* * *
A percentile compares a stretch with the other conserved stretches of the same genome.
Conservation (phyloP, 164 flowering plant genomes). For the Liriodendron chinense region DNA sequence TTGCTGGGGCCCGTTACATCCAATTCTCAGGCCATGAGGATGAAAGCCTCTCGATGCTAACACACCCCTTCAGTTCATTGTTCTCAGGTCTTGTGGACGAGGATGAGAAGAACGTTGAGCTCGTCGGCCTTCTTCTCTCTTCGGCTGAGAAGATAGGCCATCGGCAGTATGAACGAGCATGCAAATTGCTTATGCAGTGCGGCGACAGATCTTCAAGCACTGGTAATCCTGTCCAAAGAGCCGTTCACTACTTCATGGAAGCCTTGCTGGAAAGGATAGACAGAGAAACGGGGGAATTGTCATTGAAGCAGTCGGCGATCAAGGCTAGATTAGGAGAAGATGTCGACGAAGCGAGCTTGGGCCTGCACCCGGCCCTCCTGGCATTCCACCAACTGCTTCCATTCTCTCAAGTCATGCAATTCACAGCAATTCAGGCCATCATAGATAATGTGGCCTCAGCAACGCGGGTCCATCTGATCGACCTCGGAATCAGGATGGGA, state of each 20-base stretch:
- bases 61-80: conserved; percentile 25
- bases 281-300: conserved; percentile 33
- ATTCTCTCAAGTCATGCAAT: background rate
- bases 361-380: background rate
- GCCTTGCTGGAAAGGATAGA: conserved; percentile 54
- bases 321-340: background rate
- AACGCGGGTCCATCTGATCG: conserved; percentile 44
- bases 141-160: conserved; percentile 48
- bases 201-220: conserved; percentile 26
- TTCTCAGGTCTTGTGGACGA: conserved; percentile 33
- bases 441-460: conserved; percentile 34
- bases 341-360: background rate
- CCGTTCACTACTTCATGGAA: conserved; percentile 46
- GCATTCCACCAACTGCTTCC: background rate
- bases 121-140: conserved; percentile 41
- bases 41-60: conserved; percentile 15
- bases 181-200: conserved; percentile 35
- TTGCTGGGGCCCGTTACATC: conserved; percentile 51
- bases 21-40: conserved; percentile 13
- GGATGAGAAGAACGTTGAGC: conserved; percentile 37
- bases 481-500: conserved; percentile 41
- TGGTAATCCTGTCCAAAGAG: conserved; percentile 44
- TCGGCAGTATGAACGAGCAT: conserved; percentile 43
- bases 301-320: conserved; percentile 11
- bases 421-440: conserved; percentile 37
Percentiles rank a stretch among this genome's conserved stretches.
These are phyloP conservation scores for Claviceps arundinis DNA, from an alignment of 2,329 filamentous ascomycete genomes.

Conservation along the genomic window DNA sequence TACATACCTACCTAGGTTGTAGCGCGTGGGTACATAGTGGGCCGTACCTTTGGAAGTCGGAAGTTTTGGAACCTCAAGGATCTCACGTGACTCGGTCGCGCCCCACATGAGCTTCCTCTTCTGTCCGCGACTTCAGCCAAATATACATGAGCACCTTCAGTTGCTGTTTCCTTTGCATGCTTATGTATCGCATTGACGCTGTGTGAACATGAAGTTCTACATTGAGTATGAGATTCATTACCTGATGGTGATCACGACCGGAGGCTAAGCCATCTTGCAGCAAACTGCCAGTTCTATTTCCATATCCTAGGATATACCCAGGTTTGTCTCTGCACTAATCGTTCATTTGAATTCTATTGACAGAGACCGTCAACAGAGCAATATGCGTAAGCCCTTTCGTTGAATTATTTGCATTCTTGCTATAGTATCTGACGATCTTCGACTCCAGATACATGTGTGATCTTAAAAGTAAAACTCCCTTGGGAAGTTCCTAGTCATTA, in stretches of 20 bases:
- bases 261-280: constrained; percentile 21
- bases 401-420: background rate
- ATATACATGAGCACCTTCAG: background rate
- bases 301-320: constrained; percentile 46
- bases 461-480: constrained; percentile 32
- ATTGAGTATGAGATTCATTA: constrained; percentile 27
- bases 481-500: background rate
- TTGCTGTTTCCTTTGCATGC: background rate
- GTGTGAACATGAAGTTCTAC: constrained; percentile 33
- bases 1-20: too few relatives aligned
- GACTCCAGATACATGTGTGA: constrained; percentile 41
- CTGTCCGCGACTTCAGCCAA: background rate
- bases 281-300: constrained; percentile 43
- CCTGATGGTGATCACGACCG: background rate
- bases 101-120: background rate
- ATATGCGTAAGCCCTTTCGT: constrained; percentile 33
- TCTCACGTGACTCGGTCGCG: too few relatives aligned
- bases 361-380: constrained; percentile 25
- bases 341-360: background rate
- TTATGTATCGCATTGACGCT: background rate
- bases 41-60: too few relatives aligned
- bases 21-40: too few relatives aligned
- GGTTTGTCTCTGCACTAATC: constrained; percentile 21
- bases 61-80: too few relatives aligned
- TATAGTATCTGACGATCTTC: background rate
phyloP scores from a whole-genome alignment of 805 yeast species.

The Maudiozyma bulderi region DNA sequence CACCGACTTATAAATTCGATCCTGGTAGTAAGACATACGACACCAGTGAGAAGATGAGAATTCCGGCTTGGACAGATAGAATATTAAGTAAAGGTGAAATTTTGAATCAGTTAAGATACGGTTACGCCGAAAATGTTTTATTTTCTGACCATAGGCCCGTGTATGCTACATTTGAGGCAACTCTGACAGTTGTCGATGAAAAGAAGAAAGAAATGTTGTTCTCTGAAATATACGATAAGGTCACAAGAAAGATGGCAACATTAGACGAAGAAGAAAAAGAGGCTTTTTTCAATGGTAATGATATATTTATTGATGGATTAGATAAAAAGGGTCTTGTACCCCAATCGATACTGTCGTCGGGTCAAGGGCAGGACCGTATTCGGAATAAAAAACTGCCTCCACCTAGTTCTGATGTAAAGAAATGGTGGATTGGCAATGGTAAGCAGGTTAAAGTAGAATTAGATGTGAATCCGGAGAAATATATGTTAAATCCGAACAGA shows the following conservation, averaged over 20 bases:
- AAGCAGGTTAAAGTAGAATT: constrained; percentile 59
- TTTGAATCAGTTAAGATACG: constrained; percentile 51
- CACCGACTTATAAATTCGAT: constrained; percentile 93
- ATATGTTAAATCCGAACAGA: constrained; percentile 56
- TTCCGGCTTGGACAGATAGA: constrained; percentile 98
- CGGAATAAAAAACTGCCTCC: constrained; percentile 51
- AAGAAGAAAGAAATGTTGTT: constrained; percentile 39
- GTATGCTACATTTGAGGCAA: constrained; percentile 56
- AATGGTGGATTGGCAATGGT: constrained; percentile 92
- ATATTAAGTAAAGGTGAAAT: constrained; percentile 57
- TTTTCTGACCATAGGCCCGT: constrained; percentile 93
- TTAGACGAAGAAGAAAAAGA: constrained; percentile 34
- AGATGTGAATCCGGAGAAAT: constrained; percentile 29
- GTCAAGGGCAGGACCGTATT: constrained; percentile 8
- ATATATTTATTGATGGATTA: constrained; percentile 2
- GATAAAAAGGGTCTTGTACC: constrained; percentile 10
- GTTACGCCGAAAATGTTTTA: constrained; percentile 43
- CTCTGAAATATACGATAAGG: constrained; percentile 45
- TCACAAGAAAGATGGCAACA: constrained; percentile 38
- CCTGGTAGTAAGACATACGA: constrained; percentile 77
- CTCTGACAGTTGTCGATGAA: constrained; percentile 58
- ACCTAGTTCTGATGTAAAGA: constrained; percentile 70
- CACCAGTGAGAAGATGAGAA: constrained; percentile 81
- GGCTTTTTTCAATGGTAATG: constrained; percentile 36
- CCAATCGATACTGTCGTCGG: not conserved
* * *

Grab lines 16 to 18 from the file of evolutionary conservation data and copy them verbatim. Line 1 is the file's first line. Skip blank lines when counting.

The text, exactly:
- GCATTCCACCAACTGCTTCC: background rate
- bases 121-140: conserved; percentile 41
- bases 41-60: conserved; percentile 15